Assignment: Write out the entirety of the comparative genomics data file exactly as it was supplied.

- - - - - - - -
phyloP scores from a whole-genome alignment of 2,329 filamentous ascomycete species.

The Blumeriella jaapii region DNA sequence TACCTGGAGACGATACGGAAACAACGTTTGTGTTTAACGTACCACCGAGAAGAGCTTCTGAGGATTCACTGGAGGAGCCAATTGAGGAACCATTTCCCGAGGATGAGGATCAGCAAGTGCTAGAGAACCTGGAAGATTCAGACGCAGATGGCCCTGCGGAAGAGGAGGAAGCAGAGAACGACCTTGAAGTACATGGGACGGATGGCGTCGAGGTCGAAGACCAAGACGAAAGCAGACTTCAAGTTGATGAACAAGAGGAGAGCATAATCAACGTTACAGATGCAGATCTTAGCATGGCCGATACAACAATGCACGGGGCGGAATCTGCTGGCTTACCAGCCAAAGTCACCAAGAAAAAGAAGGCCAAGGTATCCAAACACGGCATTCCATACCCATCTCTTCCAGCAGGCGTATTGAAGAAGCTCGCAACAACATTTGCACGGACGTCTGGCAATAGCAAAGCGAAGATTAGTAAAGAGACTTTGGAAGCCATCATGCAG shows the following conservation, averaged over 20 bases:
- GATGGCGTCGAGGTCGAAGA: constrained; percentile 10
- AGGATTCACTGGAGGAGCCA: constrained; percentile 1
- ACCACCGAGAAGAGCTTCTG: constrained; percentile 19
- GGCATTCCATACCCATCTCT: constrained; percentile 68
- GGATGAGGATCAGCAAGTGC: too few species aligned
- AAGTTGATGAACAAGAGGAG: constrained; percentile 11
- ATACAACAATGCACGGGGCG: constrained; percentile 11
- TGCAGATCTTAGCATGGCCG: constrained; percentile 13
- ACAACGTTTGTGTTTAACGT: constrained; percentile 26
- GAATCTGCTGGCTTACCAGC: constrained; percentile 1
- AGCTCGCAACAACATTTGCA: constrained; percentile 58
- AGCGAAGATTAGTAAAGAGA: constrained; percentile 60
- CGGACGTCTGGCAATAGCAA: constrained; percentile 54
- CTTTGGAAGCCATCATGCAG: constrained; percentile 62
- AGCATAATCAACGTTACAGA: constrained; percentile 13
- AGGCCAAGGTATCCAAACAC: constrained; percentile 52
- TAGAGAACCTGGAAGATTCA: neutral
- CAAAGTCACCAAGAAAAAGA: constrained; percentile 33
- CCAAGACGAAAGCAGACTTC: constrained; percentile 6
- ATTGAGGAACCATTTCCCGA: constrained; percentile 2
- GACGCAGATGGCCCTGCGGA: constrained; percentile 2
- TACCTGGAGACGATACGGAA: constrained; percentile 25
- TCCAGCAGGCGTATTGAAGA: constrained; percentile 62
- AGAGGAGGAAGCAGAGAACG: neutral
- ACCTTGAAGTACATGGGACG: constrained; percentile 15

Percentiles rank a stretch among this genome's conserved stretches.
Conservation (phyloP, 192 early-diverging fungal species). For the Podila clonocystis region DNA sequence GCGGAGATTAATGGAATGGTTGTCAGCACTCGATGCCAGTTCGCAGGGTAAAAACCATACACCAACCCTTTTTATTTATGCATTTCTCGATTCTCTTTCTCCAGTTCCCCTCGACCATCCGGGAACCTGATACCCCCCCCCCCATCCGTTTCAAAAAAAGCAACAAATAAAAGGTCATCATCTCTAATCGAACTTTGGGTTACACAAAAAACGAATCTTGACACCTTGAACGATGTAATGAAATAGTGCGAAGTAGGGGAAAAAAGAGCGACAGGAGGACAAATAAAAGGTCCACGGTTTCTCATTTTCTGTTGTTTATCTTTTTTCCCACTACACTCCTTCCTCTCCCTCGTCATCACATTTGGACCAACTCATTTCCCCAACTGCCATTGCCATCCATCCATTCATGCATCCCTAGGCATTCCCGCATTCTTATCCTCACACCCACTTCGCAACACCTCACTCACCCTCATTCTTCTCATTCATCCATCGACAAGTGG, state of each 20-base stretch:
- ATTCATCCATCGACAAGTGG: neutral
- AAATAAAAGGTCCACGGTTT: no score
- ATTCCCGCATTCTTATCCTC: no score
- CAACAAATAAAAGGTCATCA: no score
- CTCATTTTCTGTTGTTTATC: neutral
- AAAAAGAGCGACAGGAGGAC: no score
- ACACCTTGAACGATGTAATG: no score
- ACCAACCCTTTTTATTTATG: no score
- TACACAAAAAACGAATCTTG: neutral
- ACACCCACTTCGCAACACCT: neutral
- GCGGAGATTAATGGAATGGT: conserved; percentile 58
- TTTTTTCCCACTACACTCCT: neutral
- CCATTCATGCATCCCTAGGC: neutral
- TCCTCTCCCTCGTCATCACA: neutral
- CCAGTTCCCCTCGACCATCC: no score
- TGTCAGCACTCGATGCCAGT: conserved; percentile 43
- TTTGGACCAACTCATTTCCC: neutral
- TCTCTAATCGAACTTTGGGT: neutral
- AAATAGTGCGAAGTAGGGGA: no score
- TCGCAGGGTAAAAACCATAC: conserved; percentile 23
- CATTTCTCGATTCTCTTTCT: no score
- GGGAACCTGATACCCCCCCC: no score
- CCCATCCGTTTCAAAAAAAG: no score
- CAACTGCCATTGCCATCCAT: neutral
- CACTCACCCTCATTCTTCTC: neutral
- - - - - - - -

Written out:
phyloP scores from a whole-genome alignment of 2,329 filamentous ascomycete species.

The Blumeriella jaapii region DNA sequence TACCTGGAGACGATACGGAAACAACGTTTGTGTTTAACGTACCACCGAGAAGAGCTTCTGAGGATTCACTGGAGGAGCCAATTGAGGAACCATTTCCCGAGGATGAGGATCAGCAAGTGCTAGAGAACCTGGAAGATTCAGACGCAGATGGCCCTGCGGAAGAGGAGGAAGCAGAGAACGACCTTGAAGTACATGGGACGGATGGCGTCGAGGTCGAAGACCAAGACGAAAGCAGACTTCAAGTTGATGAACAAGAGGAGAGCATAATCAACGTTACAGATGCAGATCTTAGCATGGCCGATACAACAATGCACGGGGCGGAATCTGCTGGCTTACCAGCCAAAGTCACCAAGAAAAAGAAGGCCAAGGTATCCAAACACGGCATTCCATACCCATCTCTTCCAGCAGGCGTATTGAAGAAGCTCGCAACAACATTTGCACGGACGTCTGGCAATAGCAAAGCGAAGATTAGTAAAGAGACTTTGGAAGCCATCATGCAG shows the following conservation, averaged over 20 bases:
- GATGGCGTCGAGGTCGAAGA: constrained; percentile 10
- AGGATTCACTGGAGGAGCCA: constrained; percentile 1
- ACCACCGAGAAGAGCTTCTG: constrained; percentile 19
- GGCATTCCATACCCATCTCT: constrained; percentile 68
- GGATGAGGATCAGCAAGTGC: too few species aligned
- AAGTTGATGAACAAGAGGAG: constrained; percentile 11
- ATACAACAATGCACGGGGCG: constrained; percentile 11
- TGCAGATCTTAGCATGGCCG: constrained; percentile 13
- ACAACGTTTGTGTTTAACGT: constrained; percentile 26
- GAATCTGCTGGCTTACCAGC: constrained; percentile 1
- AGCTCGCAACAACATTTGCA: constrained; percentile 58
- AGCGAAGATTAGTAAAGAGA: constrained; percentile 60
- CGGACGTCTGGCAATAGCAA: constrained; percentile 54
- CTTTGGAAGCCATCATGCAG: constrained; percentile 62
- AGCATAATCAACGTTACAGA: constrained; percentile 13
- AGGCCAAGGTATCCAAACAC: constrained; percentile 52
- TAGAGAACCTGGAAGATTCA: neutral
- CAAAGTCACCAAGAAAAAGA: constrained; percentile 33
- CCAAGACGAAAGCAGACTTC: constrained; percentile 6
- ATTGAGGAACCATTTCCCGA: constrained; percentile 2
- GACGCAGATGGCCCTGCGGA: constrained; percentile 2
- TACCTGGAGACGATACGGAA: constrained; percentile 25
- TCCAGCAGGCGTATTGAAGA: constrained; percentile 62
- AGAGGAGGAAGCAGAGAACG: neutral
- ACCTTGAAGTACATGGGACG: constrained; percentile 15

Percentiles rank a stretch among this genome's conserved stretches.
Conservation (phyloP, 192 early-diverging fungal species). For the Podila clonocystis region DNA sequence GCGGAGATTAATGGAATGGTTGTCAGCACTCGATGCCAGTTCGCAGGGTAAAAACCATACACCAACCCTTTTTATTTATGCATTTCTCGATTCTCTTTCTCCAGTTCCCCTCGACCATCCGGGAACCTGATACCCCCCCCCCCATCCGTTTCAAAAAAAGCAACAAATAAAAGGTCATCATCTCTAATCGAACTTTGGGTTACACAAAAAACGAATCTTGACACCTTGAACGATGTAATGAAATAGTGCGAAGTAGGGGAAAAAAGAGCGACAGGAGGACAAATAAAAGGTCCACGGTTTCTCATTTTCTGTTGTTTATCTTTTTTCCCACTACACTCCTTCCTCTCCCTCGTCATCACATTTGGACCAACTCATTTCCCCAACTGCCATTGCCATCCATCCATTCATGCATCCCTAGGCATTCCCGCATTCTTATCCTCACACCCACTTCGCAACACCTCACTCACCCTCATTCTTCTCATTCATCCATCGACAAGTGG, state of each 20-base stretch:
- ATTCATCCATCGACAAGTGG: neutral
- AAATAAAAGGTCCACGGTTT: no score
- ATTCCCGCATTCTTATCCTC: no score
- CAACAAATAAAAGGTCATCA: no score
- CTCATTTTCTGTTGTTTATC: neutral
- AAAAAGAGCGACAGGAGGAC: no score
- ACACCTTGAACGATGTAATG: no score
- ACCAACCCTTTTTATTTATG: no score
- TACACAAAAAACGAATCTTG: neutral
- ACACCCACTTCGCAACACCT: neutral
- GCGGAGATTAATGGAATGGT: conserved; percentile 58
- TTTTTTCCCACTACACTCCT: neutral
- CCATTCATGCATCCCTAGGC: neutral
- TCCTCTCCCTCGTCATCACA: neutral
- CCAGTTCCCCTCGACCATCC: no score
- TGTCAGCACTCGATGCCAGT: conserved; percentile 43
- TTTGGACCAACTCATTTCCC: neutral
- TCTCTAATCGAACTTTGGGT: neutral
- AAATAGTGCGAAGTAGGGGA: no score
- TCGCAGGGTAAAAACCATAC: conserved; percentile 23
- CATTTCTCGATTCTCTTTCT: no score
- GGGAACCTGATACCCCCCCC: no score
- CCCATCCGTTTCAAAAAAAG: no score
- CAACTGCCATTGCCATCCAT: neutral
- CACTCACCCTCATTCTTCTC: neutral